Reward Systems
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Rewards are what employees receive for performing well. Sometimes these rewards come from the organisation in the form of money, recognition and promotions. Rewards can also consist of feelings from having performed well in work. It can be said that rewards are very powerful motivators of performance.

Organisations need various types of performance from their employees. They need them to become active members of the organisation, they need them to do their job as it has been defined and they need their employees to improve their performance. In order to achieve improvements in performance different reward systems must be applied.

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These rewards in organisations help employees to be more committed and motivated to their job and working environment:

  • System rewards are automatically given to all employees for merely being members of their organisation. System rewards can be defined as being the basic wage rates. 

  • Individual rewards are given to employees based on the quality and quantity of their performance. Performance related pay (PRP) is seen as an individual reward policy, where pay is rewarded in relation to the volume of output. PRP can cause divisions amongst workers, where employees become more worried about the fact that their colleagues are being paid more than them.  (Please click the link to our PRP section at the bottom of this page).

  • Growth rewards are received by employees for job innovation, learning and improvement. 

The key to managing performance through rewards is linking the desired performance with the appropriate reward.

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In an ever more competitive environment, the aim of organisations must now be to focus on increasing the added value of their employees. This is achieved, by encouraging employees to increase their effort and performance higher than the average standards. This has been carried out using employee appraisals and motivational methods.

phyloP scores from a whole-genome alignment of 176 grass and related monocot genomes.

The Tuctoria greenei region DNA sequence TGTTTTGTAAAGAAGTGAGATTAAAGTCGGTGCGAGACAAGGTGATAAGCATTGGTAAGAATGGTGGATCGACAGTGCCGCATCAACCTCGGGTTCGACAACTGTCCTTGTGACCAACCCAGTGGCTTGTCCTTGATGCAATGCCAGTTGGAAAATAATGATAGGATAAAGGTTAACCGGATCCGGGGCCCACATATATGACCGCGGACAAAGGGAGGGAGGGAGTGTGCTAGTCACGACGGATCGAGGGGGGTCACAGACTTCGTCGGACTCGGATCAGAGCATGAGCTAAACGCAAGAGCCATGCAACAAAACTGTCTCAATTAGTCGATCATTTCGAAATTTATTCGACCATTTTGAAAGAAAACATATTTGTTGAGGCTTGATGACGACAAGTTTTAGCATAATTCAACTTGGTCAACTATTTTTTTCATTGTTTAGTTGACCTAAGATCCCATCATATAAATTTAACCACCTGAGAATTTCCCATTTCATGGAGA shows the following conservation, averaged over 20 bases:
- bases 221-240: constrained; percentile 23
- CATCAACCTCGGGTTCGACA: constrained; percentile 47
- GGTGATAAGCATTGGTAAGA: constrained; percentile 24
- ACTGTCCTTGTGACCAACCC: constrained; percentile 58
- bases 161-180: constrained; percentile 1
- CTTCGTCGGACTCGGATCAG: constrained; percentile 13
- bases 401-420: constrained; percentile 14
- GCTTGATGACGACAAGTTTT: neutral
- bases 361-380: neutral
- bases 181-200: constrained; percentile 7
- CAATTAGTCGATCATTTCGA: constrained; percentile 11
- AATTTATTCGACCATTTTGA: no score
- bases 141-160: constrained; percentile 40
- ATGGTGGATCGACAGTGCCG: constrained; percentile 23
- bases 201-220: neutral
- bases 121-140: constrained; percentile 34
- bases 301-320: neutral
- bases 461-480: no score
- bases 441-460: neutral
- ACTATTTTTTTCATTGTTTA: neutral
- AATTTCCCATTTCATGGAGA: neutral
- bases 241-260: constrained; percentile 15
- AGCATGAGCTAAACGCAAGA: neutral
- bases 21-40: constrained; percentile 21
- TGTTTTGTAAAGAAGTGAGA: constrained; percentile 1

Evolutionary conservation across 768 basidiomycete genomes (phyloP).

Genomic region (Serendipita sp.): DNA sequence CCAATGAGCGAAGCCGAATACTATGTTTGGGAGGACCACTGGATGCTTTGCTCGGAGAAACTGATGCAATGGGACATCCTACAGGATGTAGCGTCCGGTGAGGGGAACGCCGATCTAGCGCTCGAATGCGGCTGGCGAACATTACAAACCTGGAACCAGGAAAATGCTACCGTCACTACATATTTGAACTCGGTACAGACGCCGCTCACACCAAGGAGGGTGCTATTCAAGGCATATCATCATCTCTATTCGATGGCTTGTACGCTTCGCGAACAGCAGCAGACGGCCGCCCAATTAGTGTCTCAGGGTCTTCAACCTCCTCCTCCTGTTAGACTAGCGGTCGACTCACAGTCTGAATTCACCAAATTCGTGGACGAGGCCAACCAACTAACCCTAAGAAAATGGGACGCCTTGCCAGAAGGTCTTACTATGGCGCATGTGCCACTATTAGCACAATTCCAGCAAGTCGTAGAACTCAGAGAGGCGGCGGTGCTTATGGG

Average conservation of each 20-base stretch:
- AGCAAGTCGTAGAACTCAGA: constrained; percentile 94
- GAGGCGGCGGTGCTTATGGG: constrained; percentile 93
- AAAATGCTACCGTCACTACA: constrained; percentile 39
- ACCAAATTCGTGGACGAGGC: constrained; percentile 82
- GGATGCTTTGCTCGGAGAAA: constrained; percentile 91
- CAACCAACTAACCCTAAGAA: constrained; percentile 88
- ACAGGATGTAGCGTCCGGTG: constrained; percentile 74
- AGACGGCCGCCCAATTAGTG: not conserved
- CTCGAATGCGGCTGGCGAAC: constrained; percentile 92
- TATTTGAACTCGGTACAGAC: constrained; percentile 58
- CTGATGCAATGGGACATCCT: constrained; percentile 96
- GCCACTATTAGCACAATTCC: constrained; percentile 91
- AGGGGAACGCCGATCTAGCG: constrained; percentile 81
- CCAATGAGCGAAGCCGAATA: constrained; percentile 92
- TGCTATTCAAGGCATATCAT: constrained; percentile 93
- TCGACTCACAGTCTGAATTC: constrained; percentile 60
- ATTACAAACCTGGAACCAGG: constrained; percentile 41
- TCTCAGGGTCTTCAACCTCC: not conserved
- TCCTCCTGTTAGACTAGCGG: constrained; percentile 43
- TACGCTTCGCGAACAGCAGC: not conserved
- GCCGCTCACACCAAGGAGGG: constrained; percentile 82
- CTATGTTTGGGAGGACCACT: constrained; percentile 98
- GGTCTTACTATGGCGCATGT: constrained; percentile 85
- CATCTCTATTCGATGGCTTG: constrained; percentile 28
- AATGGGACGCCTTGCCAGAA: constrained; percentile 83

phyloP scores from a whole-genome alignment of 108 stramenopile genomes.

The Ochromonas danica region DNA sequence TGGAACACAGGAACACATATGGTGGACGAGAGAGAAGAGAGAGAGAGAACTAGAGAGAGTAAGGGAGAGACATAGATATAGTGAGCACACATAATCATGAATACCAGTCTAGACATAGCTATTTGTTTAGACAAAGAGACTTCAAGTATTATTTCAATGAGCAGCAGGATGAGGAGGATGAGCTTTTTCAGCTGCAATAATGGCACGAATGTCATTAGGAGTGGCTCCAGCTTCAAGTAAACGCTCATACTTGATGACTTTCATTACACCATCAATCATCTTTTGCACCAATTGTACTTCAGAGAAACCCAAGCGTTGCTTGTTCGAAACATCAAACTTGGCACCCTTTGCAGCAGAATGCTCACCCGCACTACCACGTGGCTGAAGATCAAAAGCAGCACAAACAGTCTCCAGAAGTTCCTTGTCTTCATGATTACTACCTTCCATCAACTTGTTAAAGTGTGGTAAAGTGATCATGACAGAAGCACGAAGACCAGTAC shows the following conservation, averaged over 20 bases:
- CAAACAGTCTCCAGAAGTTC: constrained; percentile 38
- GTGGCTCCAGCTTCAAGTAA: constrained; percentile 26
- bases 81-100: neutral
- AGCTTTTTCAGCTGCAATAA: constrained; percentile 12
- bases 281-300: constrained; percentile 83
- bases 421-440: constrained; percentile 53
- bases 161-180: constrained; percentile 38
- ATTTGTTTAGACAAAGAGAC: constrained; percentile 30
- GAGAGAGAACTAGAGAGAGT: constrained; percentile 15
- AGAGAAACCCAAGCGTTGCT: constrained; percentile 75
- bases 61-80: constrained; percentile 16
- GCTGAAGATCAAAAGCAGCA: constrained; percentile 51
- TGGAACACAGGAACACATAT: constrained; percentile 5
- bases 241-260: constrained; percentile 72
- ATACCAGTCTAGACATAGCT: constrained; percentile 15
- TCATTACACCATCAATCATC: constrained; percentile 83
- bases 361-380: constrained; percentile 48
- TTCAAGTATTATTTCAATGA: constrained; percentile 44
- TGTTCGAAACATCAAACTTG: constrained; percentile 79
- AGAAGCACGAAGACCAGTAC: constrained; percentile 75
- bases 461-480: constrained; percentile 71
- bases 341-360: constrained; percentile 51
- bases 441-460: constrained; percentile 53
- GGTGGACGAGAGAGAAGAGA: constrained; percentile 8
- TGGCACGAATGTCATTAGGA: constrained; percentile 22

Employers have become increasingly aware of the rich potential for good constructive ideas that exist from the employees on the job experiences. One method for using this knowledge is through suggestion schemes, these are becoming highly recognised, as they allow for improvements in all areas of work. These schemes are very flexible and can be readily adapted to meet all kinds of working conditions. Suggestion schemes can be seen as a means of increasing profit and worker participation. 

Suggestion schemes aim to improve employee attitudes by directing their attention to the positive and progressive aspects of their jobs. This helps to boost employee morale and increase job satisfaction. It can be identified that if an employee is unhappy in his/her job it reflects on a negative attitude on his/her performance and also with other people.

Experience in many companies has shown low employee morale reflects on low productivity and increasing costly errors. Suggestion schemes play a useful role in increasing and maintaining morale.

Another method which is not related to pay is the performance appraisal system. This method is used as a means of raising individual performance and identifying development needs. Appraisal systems today are becoming part of the management culture, where managers feel it necessary to appraise and be appraised.

Self Rating, this is a form of appraisal where the employee takes a look at themselves, avoiding any negative feedback from traditional appraisals. Self rating is an effective way of trying to get the employee to look at what their roles are in relation to business needs.

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It is fair to state that employees are not motivated by money alone. Paying different wage rates to employees doing the same jobs can cause more problems than benefits.

There are other incentives to reward employees, other than financial such as appraisals. Appraisals can prove to be an effective means for looking at human resources, as they allow us to:

  • Ensure that the abilities and energies of individuals are being used effectively.

  • Allow employers to identify better uses of individuals talents and experience.

  • Training needs can also be identified.

  • Future decision making as data of abilities can be kept on file for future reference.

Other examples of incentives/motivators include:

  • Team briefings - Management tell sub-ordinates what needs to be achieved, this opens up the lines of communication, and makes everyone aware of what needs to be done.

  • Team buildings - Employees are taken on outings to pursue some systematic group exercises led by a trainer or time spent on social activities. The logic is to enthuse a team working ethic.

  • Quality circles - Regular meeting sessions where a group of employees discuss quality related issues.

It can be said that if managers are to be successful, they must focus on strategies that improve the overall performance of the business by using employees as a vital resource which needs to be nurtured and not just developing and implementing control systems to fix short term problems.

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(c)  Est 08/00 - Last Updated 28/05//2001